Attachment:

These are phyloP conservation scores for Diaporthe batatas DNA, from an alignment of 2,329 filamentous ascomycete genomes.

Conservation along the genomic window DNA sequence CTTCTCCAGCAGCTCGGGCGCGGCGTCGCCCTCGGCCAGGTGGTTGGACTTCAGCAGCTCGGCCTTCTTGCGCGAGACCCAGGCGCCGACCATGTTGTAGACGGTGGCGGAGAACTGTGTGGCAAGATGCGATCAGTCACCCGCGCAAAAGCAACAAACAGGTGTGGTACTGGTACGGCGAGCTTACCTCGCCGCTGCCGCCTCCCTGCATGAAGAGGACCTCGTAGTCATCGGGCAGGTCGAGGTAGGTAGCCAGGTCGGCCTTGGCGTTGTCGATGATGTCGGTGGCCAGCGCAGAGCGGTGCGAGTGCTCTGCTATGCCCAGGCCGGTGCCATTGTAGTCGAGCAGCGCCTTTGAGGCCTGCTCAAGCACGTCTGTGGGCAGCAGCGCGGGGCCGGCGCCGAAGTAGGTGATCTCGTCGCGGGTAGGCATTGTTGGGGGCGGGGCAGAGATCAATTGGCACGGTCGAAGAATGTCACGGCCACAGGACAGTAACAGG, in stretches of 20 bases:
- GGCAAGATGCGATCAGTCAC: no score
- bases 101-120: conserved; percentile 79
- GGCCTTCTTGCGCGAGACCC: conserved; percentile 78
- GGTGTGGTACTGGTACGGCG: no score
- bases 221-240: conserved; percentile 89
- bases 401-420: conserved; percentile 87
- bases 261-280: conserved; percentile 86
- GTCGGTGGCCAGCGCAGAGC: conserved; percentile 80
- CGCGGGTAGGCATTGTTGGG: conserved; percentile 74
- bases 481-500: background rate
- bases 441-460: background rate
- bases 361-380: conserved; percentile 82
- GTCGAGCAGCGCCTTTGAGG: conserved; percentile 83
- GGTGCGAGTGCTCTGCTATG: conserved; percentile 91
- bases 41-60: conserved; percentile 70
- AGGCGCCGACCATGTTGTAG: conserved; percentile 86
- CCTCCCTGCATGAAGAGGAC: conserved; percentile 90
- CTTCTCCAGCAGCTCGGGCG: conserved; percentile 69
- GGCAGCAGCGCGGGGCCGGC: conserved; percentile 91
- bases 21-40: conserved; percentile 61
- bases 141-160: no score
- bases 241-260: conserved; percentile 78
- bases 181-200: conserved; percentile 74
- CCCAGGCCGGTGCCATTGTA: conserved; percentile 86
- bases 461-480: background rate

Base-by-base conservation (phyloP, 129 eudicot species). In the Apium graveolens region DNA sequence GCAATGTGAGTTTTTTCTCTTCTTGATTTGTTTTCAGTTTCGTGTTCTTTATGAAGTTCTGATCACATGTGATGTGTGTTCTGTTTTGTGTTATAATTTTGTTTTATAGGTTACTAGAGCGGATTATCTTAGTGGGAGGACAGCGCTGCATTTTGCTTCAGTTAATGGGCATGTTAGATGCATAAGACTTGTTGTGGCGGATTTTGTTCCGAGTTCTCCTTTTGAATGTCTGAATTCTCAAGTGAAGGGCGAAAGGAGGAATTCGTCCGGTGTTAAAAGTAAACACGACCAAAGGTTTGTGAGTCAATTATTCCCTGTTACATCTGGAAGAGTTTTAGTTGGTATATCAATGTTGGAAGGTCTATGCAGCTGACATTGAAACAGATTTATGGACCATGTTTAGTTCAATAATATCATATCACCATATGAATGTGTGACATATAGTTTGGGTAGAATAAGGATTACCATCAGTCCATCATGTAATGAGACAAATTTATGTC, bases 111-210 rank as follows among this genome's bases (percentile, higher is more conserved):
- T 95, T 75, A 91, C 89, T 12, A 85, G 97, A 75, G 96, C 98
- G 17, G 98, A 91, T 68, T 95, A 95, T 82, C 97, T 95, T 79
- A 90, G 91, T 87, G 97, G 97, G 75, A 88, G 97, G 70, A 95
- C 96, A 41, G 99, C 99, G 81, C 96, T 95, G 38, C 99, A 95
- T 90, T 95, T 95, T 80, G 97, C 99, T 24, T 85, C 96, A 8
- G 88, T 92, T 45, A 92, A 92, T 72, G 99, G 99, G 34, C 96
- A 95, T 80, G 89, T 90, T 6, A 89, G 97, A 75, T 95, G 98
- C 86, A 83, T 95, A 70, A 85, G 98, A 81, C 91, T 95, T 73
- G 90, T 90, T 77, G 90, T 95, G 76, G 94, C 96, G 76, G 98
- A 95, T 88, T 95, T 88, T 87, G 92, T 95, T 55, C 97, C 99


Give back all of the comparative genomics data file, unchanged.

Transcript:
These are phyloP conservation scores for Diaporthe batatas DNA, from an alignment of 2,329 filamentous ascomycete genomes.

Conservation along the genomic window DNA sequence CTTCTCCAGCAGCTCGGGCGCGGCGTCGCCCTCGGCCAGGTGGTTGGACTTCAGCAGCTCGGCCTTCTTGCGCGAGACCCAGGCGCCGACCATGTTGTAGACGGTGGCGGAGAACTGTGTGGCAAGATGCGATCAGTCACCCGCGCAAAAGCAACAAACAGGTGTGGTACTGGTACGGCGAGCTTACCTCGCCGCTGCCGCCTCCCTGCATGAAGAGGACCTCGTAGTCATCGGGCAGGTCGAGGTAGGTAGCCAGGTCGGCCTTGGCGTTGTCGATGATGTCGGTGGCCAGCGCAGAGCGGTGCGAGTGCTCTGCTATGCCCAGGCCGGTGCCATTGTAGTCGAGCAGCGCCTTTGAGGCCTGCTCAAGCACGTCTGTGGGCAGCAGCGCGGGGCCGGCGCCGAAGTAGGTGATCTCGTCGCGGGTAGGCATTGTTGGGGGCGGGGCAGAGATCAATTGGCACGGTCGAAGAATGTCACGGCCACAGGACAGTAACAGG, in stretches of 20 bases:
- GGCAAGATGCGATCAGTCAC: no score
- bases 101-120: conserved; percentile 79
- GGCCTTCTTGCGCGAGACCC: conserved; percentile 78
- GGTGTGGTACTGGTACGGCG: no score
- bases 221-240: conserved; percentile 89
- bases 401-420: conserved; percentile 87
- bases 261-280: conserved; percentile 86
- GTCGGTGGCCAGCGCAGAGC: conserved; percentile 80
- CGCGGGTAGGCATTGTTGGG: conserved; percentile 74
- bases 481-500: background rate
- bases 441-460: background rate
- bases 361-380: conserved; percentile 82
- GTCGAGCAGCGCCTTTGAGG: conserved; percentile 83
- GGTGCGAGTGCTCTGCTATG: conserved; percentile 91
- bases 41-60: conserved; percentile 70
- AGGCGCCGACCATGTTGTAG: conserved; percentile 86
- CCTCCCTGCATGAAGAGGAC: conserved; percentile 90
- CTTCTCCAGCAGCTCGGGCG: conserved; percentile 69
- GGCAGCAGCGCGGGGCCGGC: conserved; percentile 91
- bases 21-40: conserved; percentile 61
- bases 141-160: no score
- bases 241-260: conserved; percentile 78
- bases 181-200: conserved; percentile 74
- CCCAGGCCGGTGCCATTGTA: conserved; percentile 86
- bases 461-480: background rate

Base-by-base conservation (phyloP, 129 eudicot species). In the Apium graveolens region DNA sequence GCAATGTGAGTTTTTTCTCTTCTTGATTTGTTTTCAGTTTCGTGTTCTTTATGAAGTTCTGATCACATGTGATGTGTGTTCTGTTTTGTGTTATAATTTTGTTTTATAGGTTACTAGAGCGGATTATCTTAGTGGGAGGACAGCGCTGCATTTTGCTTCAGTTAATGGGCATGTTAGATGCATAAGACTTGTTGTGGCGGATTTTGTTCCGAGTTCTCCTTTTGAATGTCTGAATTCTCAAGTGAAGGGCGAAAGGAGGAATTCGTCCGGTGTTAAAAGTAAACACGACCAAAGGTTTGTGAGTCAATTATTCCCTGTTACATCTGGAAGAGTTTTAGTTGGTATATCAATGTTGGAAGGTCTATGCAGCTGACATTGAAACAGATTTATGGACCATGTTTAGTTCAATAATATCATATCACCATATGAATGTGTGACATATAGTTTGGGTAGAATAAGGATTACCATCAGTCCATCATGTAATGAGACAAATTTATGTC, bases 111-210 rank as follows among this genome's bases (percentile, higher is more conserved):
- T 95, T 75, A 91, C 89, T 12, A 85, G 97, A 75, G 96, C 98
- G 17, G 98, A 91, T 68, T 95, A 95, T 82, C 97, T 95, T 79
- A 90, G 91, T 87, G 97, G 97, G 75, A 88, G 97, G 70, A 95
- C 96, A 41, G 99, C 99, G 81, C 96, T 95, G 38, C 99, A 95
- T 90, T 95, T 95, T 80, G 97, C 99, T 24, T 85, C 96, A 8
- G 88, T 92, T 45, A 92, A 92, T 72, G 99, G 99, G 34, C 96
- A 95, T 80, G 89, T 90, T 6, A 89, G 97, A 75, T 95, G 98
- C 86, A 83, T 95, A 70, A 85, G 98, A 81, C 91, T 95, T 73
- G 90, T 90, T 77, G 90, T 95, G 76, G 94, C 96, G 76, G 98
- A 95, T 88, T 95, T 88, T 87, G 92, T 95, T 55, C 97, C 99